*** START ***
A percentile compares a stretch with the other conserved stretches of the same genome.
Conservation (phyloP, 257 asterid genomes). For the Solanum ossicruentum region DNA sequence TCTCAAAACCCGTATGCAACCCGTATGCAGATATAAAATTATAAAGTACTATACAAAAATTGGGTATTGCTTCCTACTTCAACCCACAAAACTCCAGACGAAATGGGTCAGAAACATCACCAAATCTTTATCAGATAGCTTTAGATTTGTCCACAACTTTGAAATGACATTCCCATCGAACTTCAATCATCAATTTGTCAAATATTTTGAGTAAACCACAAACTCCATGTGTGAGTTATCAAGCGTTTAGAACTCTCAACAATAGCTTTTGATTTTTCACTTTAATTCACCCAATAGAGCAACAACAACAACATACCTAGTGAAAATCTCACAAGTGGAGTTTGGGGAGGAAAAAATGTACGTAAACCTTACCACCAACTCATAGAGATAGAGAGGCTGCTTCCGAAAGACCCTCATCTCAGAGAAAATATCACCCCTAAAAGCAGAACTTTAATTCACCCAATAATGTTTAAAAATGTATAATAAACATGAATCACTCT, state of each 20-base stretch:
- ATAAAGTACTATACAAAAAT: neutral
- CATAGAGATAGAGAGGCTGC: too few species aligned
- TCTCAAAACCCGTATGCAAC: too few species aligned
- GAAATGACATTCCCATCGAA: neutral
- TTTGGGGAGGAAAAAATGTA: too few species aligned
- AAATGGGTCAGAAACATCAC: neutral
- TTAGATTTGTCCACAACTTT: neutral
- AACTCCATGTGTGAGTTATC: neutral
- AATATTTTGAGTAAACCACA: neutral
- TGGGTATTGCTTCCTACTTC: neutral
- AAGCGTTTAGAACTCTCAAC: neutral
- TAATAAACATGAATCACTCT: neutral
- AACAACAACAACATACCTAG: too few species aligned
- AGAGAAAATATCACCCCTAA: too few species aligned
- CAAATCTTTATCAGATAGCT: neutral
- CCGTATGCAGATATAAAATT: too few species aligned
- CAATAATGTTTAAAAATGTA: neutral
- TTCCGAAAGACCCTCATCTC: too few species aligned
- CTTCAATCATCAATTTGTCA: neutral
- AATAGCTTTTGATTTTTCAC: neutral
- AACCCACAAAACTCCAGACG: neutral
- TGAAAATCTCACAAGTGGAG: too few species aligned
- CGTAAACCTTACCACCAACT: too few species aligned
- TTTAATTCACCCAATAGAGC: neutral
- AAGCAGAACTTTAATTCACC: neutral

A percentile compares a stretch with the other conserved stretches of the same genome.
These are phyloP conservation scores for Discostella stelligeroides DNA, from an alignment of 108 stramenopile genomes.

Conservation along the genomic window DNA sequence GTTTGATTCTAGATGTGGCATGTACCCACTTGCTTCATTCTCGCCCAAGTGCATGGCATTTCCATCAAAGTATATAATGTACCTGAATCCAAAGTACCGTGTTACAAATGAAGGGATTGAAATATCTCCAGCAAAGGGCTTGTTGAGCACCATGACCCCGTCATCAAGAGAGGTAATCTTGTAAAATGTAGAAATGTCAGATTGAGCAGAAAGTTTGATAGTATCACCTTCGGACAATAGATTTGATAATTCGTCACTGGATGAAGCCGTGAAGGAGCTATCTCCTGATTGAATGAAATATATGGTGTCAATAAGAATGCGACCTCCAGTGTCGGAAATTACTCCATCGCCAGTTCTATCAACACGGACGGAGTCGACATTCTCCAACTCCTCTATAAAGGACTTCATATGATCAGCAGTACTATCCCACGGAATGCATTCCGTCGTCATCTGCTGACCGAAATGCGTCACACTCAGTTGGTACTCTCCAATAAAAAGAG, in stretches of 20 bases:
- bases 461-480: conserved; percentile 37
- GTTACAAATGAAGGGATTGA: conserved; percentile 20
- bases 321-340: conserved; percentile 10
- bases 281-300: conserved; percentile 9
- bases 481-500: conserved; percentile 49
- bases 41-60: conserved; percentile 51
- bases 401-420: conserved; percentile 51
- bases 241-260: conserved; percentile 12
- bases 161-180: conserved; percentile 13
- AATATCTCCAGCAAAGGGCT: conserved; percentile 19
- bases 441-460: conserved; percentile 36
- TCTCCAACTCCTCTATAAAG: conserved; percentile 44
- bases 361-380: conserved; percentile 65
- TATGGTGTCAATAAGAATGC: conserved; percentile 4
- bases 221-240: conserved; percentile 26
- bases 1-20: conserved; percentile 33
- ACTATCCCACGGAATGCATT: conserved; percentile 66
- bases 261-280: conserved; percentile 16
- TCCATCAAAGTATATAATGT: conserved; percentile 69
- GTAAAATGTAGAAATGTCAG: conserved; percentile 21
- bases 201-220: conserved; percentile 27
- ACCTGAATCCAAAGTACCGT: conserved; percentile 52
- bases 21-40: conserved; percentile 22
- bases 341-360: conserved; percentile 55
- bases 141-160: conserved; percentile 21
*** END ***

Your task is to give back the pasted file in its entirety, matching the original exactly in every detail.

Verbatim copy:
A percentile compares a stretch with the other conserved stretches of the same genome.
Conservation (phyloP, 257 asterid genomes). For the Solanum ossicruentum region DNA sequence TCTCAAAACCCGTATGCAACCCGTATGCAGATATAAAATTATAAAGTACTATACAAAAATTGGGTATTGCTTCCTACTTCAACCCACAAAACTCCAGACGAAATGGGTCAGAAACATCACCAAATCTTTATCAGATAGCTTTAGATTTGTCCACAACTTTGAAATGACATTCCCATCGAACTTCAATCATCAATTTGTCAAATATTTTGAGTAAACCACAAACTCCATGTGTGAGTTATCAAGCGTTTAGAACTCTCAACAATAGCTTTTGATTTTTCACTTTAATTCACCCAATAGAGCAACAACAACAACATACCTAGTGAAAATCTCACAAGTGGAGTTTGGGGAGGAAAAAATGTACGTAAACCTTACCACCAACTCATAGAGATAGAGAGGCTGCTTCCGAAAGACCCTCATCTCAGAGAAAATATCACCCCTAAAAGCAGAACTTTAATTCACCCAATAATGTTTAAAAATGTATAATAAACATGAATCACTCT, state of each 20-base stretch:
- ATAAAGTACTATACAAAAAT: neutral
- CATAGAGATAGAGAGGCTGC: too few species aligned
- TCTCAAAACCCGTATGCAAC: too few species aligned
- GAAATGACATTCCCATCGAA: neutral
- TTTGGGGAGGAAAAAATGTA: too few species aligned
- AAATGGGTCAGAAACATCAC: neutral
- TTAGATTTGTCCACAACTTT: neutral
- AACTCCATGTGTGAGTTATC: neutral
- AATATTTTGAGTAAACCACA: neutral
- TGGGTATTGCTTCCTACTTC: neutral
- AAGCGTTTAGAACTCTCAAC: neutral
- TAATAAACATGAATCACTCT: neutral
- AACAACAACAACATACCTAG: too few species aligned
- AGAGAAAATATCACCCCTAA: too few species aligned
- CAAATCTTTATCAGATAGCT: neutral
- CCGTATGCAGATATAAAATT: too few species aligned
- CAATAATGTTTAAAAATGTA: neutral
- TTCCGAAAGACCCTCATCTC: too few species aligned
- CTTCAATCATCAATTTGTCA: neutral
- AATAGCTTTTGATTTTTCAC: neutral
- AACCCACAAAACTCCAGACG: neutral
- TGAAAATCTCACAAGTGGAG: too few species aligned
- CGTAAACCTTACCACCAACT: too few species aligned
- TTTAATTCACCCAATAGAGC: neutral
- AAGCAGAACTTTAATTCACC: neutral

A percentile compares a stretch with the other conserved stretches of the same genome.
These are phyloP conservation scores for Discostella stelligeroides DNA, from an alignment of 108 stramenopile genomes.

Conservation along the genomic window DNA sequence GTTTGATTCTAGATGTGGCATGTACCCACTTGCTTCATTCTCGCCCAAGTGCATGGCATTTCCATCAAAGTATATAATGTACCTGAATCCAAAGTACCGTGTTACAAATGAAGGGATTGAAATATCTCCAGCAAAGGGCTTGTTGAGCACCATGACCCCGTCATCAAGAGAGGTAATCTTGTAAAATGTAGAAATGTCAGATTGAGCAGAAAGTTTGATAGTATCACCTTCGGACAATAGATTTGATAATTCGTCACTGGATGAAGCCGTGAAGGAGCTATCTCCTGATTGAATGAAATATATGGTGTCAATAAGAATGCGACCTCCAGTGTCGGAAATTACTCCATCGCCAGTTCTATCAACACGGACGGAGTCGACATTCTCCAACTCCTCTATAAAGGACTTCATATGATCAGCAGTACTATCCCACGGAATGCATTCCGTCGTCATCTGCTGACCGAAATGCGTCACACTCAGTTGGTACTCTCCAATAAAAAGAG, in stretches of 20 bases:
- bases 461-480: conserved; percentile 37
- GTTACAAATGAAGGGATTGA: conserved; percentile 20
- bases 321-340: conserved; percentile 10
- bases 281-300: conserved; percentile 9
- bases 481-500: conserved; percentile 49
- bases 41-60: conserved; percentile 51
- bases 401-420: conserved; percentile 51
- bases 241-260: conserved; percentile 12
- bases 161-180: conserved; percentile 13
- AATATCTCCAGCAAAGGGCT: conserved; percentile 19
- bases 441-460: conserved; percentile 36
- TCTCCAACTCCTCTATAAAG: conserved; percentile 44
- bases 361-380: conserved; percentile 65
- TATGGTGTCAATAAGAATGC: conserved; percentile 4
- bases 221-240: conserved; percentile 26
- bases 1-20: conserved; percentile 33
- ACTATCCCACGGAATGCATT: conserved; percentile 66
- bases 261-280: conserved; percentile 16
- TCCATCAAAGTATATAATGT: conserved; percentile 69
- GTAAAATGTAGAAATGTCAG: conserved; percentile 21
- bases 201-220: conserved; percentile 27
- ACCTGAATCCAAAGTACCGT: conserved; percentile 52
- bases 21-40: conserved; percentile 22
- bases 341-360: conserved; percentile 55
- bases 141-160: conserved; percentile 21